More than a Carpenter

Book Review
  • Approximate Time Commitment: 10 minutes

More than a Carpenter focuses on an apologetic reason to believe in Christ. This book review was written by Hank Griffith from South Suburban Evangelical Free Church in Apple Valley, Minnesota. This book is good for all types of believers, from ‘new’ to ‘old.’

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Resource Description

Full Review:

This popular apologetics work, originally published in 1977, is undoubtedly known by many of you. You may have read it years ago when you were in college. However, my review is of the 2009 edition written by Josh McDowell and his son Sean. It’s somewhat different than the first edition. One of the best additions is the chapter on new atheism, which attempts to answer some of the more recent skeptics such as Christopher Hitchens, Sam Harris, and Richard Dawkins.

According to the book’s cover, over 15 million copies are in print. Its popularity is undoubtedly due to its clarity and the overwhelming number of evidences that McDowell has amassed to affirm that Jesus Christ was more than a carpenter – that He is indeed God’s Son sent into the world to be our Savior. In its thirteen chapters (168 pages), McDowell gives many different types of evidence, but the three most important in my estimation are his evidence for the reliability of the Bible, the historical evidence for the resurrection, and the great number of fulfilled prophecies in Scripture.

Author’s Testimony

To keep the book from being just a collection of evidences borrowed from other writers, McDowell begins and ends the book by sharing how he himself was a skeptic when he started college but finally came to believe in Jesus during his college years. After his intellectual questions were satisfied, he eventually (not immediately) accepted Him as Lord and Savior. Beginning at that point, McDowell’s life was radically changed. His personal testimony is extremely compelling.

Good read

In my opinion, this is a good book to give to someone who is genuinely investigating Christianity, as well as to a new Christian who needs more substantial evidence to back up what he has come to believe. It could also serve as the basis of a thirteen-week discussion in a Sunday School class or a Bible study group. Finally, it can be helpful to Christians like you and me as we seek to be informed witnesses of Jesus Christ.

I personally found helpful the chapter on “What about Science.” Many skeptics doubt Christianity on alleged scientific grounds. McDowell admits that we can’t “prove” Christianity using scientific methods. He writes, “We cannot scientifically prove anything about any person or event in history, but that doesn’t mean that proof is impossible. We need to understand the difference between scientific proof and what I call legal-historical proof.” He goes on to explain that this is the kind of proof used in the courtroom. It includes three kinds of testimony: oral testimony, written testimony, and exhibits, such as a gun, a bullet, or a notebook.

Chapter 5

Chapter 5, “The Challenge of the New Atheism,” is one of the longest chapters in the book and is new to this edition. It was apparently written primarily by Josh’s son Sean. I see this chapter as very important because in my experience in recent years, there is an increasing number of people who would call themselves atheists or agnostics. In an article I recently read, Michael Lipka wrote: “Religious ‘nones’ – a shorthand we use to refer to people who self-identify as atheists or agnostics, as well as those who say their religion is ‘nothing in particular’ – now make up roughly 23% of the U.S. adult population.”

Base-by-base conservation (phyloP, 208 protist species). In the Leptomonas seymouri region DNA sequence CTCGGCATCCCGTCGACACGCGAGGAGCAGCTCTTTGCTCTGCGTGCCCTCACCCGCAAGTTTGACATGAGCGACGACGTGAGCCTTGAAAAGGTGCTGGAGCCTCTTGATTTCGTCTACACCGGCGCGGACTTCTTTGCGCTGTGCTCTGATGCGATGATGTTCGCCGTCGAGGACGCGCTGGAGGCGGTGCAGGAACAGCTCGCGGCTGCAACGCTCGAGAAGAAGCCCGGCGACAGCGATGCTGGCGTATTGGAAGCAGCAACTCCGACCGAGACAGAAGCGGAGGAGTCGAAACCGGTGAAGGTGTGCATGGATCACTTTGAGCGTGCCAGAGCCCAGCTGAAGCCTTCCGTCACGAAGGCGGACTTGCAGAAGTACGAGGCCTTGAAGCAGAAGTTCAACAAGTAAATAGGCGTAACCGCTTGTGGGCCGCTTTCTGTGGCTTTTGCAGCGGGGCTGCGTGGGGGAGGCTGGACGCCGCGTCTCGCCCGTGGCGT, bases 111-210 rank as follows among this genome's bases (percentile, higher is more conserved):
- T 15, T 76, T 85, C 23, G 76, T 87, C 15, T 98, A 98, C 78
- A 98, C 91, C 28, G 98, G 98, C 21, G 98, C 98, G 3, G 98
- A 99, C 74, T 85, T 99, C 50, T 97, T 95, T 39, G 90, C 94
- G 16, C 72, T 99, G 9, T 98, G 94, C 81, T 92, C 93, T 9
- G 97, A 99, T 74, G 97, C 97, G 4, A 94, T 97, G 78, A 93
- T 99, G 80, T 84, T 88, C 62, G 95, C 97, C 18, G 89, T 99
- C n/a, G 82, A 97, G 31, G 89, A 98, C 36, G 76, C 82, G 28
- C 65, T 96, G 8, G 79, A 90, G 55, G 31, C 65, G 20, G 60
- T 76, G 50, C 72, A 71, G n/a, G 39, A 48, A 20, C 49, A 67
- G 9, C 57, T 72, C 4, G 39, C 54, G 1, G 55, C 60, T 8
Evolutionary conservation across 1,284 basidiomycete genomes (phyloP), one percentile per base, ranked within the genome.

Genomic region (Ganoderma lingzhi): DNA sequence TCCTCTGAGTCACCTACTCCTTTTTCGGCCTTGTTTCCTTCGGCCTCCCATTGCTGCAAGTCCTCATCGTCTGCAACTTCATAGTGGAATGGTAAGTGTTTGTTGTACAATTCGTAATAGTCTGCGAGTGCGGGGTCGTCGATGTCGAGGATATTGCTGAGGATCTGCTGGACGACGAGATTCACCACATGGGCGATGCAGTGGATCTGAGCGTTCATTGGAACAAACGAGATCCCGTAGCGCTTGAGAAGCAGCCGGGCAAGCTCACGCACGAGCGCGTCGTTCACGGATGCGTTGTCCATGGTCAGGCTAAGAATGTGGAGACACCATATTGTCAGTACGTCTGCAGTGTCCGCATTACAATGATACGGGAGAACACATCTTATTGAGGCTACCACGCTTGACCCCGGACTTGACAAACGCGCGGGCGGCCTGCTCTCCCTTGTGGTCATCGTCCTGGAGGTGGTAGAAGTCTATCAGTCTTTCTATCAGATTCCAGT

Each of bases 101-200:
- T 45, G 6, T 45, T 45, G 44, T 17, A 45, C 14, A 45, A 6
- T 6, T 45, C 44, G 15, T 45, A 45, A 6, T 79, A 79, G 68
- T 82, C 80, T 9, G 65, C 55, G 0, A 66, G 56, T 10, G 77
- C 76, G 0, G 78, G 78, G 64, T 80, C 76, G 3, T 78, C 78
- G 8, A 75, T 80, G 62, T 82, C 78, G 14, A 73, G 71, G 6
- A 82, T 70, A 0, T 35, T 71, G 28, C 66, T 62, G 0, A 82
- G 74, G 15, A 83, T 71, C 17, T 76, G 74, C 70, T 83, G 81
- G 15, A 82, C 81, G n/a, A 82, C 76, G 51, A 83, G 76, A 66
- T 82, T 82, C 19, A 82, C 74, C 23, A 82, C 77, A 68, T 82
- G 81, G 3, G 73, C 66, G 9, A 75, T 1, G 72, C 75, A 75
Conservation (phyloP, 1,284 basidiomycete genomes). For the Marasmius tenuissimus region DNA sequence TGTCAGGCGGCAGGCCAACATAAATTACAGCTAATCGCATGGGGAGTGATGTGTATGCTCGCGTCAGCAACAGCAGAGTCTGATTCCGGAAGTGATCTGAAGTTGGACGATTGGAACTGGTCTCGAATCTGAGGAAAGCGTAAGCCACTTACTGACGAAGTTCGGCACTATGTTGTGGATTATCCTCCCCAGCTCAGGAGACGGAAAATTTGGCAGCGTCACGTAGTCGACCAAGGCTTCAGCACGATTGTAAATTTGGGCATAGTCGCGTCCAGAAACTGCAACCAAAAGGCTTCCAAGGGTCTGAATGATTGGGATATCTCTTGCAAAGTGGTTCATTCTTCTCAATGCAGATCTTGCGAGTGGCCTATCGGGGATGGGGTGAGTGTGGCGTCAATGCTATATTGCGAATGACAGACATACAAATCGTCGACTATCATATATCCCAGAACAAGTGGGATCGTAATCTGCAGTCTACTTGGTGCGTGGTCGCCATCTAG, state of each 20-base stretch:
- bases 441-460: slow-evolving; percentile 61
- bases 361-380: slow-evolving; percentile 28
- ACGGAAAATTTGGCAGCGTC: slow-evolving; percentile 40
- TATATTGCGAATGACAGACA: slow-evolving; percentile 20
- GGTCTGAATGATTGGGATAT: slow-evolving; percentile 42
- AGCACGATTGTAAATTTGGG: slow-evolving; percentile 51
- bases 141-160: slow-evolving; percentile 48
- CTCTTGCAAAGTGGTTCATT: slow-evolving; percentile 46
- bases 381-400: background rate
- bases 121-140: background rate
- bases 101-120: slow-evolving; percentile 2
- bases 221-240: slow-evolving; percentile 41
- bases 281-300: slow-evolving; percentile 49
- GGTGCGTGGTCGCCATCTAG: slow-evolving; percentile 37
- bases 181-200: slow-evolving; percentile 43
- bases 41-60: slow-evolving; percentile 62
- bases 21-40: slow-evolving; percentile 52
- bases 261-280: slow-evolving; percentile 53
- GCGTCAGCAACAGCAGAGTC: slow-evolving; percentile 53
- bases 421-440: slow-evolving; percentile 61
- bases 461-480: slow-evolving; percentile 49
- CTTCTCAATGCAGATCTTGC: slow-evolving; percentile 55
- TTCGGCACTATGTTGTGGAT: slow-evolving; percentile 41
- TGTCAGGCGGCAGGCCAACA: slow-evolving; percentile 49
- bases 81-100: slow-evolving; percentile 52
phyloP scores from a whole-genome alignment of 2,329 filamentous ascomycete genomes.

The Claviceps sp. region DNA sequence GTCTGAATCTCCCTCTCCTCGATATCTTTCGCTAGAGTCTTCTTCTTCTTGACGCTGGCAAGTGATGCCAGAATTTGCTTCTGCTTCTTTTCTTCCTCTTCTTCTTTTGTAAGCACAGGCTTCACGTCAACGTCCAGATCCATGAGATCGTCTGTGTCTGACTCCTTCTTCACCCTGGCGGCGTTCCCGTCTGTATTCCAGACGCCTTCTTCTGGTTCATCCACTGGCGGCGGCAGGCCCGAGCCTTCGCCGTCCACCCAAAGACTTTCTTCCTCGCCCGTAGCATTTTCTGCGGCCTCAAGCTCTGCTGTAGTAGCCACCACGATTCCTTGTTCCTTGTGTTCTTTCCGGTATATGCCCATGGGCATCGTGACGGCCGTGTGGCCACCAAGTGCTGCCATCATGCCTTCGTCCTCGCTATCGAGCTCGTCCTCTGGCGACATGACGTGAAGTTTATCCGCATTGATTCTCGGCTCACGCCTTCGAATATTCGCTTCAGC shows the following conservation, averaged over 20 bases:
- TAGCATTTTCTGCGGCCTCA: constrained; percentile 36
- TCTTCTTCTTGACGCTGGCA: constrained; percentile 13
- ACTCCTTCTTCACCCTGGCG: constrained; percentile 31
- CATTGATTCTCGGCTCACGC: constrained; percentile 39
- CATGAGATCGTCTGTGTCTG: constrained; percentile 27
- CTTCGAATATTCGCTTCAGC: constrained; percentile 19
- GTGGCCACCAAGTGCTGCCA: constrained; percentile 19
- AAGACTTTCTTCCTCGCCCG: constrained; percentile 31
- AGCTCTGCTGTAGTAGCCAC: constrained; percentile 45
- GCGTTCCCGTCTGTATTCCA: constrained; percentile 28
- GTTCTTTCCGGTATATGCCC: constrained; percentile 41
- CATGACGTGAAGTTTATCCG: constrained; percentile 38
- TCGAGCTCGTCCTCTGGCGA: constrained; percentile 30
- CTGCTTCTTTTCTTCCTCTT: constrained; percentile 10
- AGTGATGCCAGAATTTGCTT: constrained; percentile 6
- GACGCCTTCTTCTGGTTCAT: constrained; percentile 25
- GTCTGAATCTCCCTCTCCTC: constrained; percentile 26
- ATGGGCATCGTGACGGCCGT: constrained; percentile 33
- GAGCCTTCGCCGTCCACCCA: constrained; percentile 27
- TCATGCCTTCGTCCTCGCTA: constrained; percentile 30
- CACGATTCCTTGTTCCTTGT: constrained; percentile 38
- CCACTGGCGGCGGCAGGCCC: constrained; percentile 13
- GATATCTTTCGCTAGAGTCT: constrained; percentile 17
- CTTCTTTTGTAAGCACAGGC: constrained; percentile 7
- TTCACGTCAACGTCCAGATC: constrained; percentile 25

McDowell contends that the new atheism is not really all that different than the old atheism, but “the New Atheists unmercifully attack the evils of religion and the character of the biblical God. Morality can exists independently of God, they loudly proclaim.” Of course, the author disagrees with this affirmation. “Russian novelist Fyodor Dostoyevsky famously said that without God all is permissible.” McDowell goes on to develop his response to the new atheists in this chapter. I invite you to read it for yourself.

Let me conclude with some thoughts about apologetics in general. There are two basic kinds of apologetics – evidentialism and presuppositionalism:

Evidential apologetics or evidentialism, such as that of McDowell, Lee Strobell, John Warwick Montgomery, Gary R. Habermas, and others, is an approach to Christian apologetics that emphasizes the use of evidence to demonstrate that God exists. The evidence is supposed to be evidence that both the believer and the nonbeliever share – that is to say one need not presuppose God’s existence.

Presuppositional apologetics or presuppoitionalism is a school of Christian apologetics, developed by Cornelius Van Til, Francis Schaeffer, R. C. Sproul, Greg Bahnsen, and others. It believes the Christian faith is the only basis for rational thought. It presupposes that the Bible is divine revelation and attempts to expose flaws in other worldviews.  (An ultimate presupposition is a belief over which no other takes precedence.)

Ultimately we can convince NO ONE to believe in Jesus Christ by our intellectual arguments or by our probing questions. That’s the work of the Holy Spirit. Nevertheless, I believe that the tools given to us by both kinds of apologetics (evidentialism and presuppositionalism) are good to have in our toolbox as twenty-first-century witnesses for Christ.



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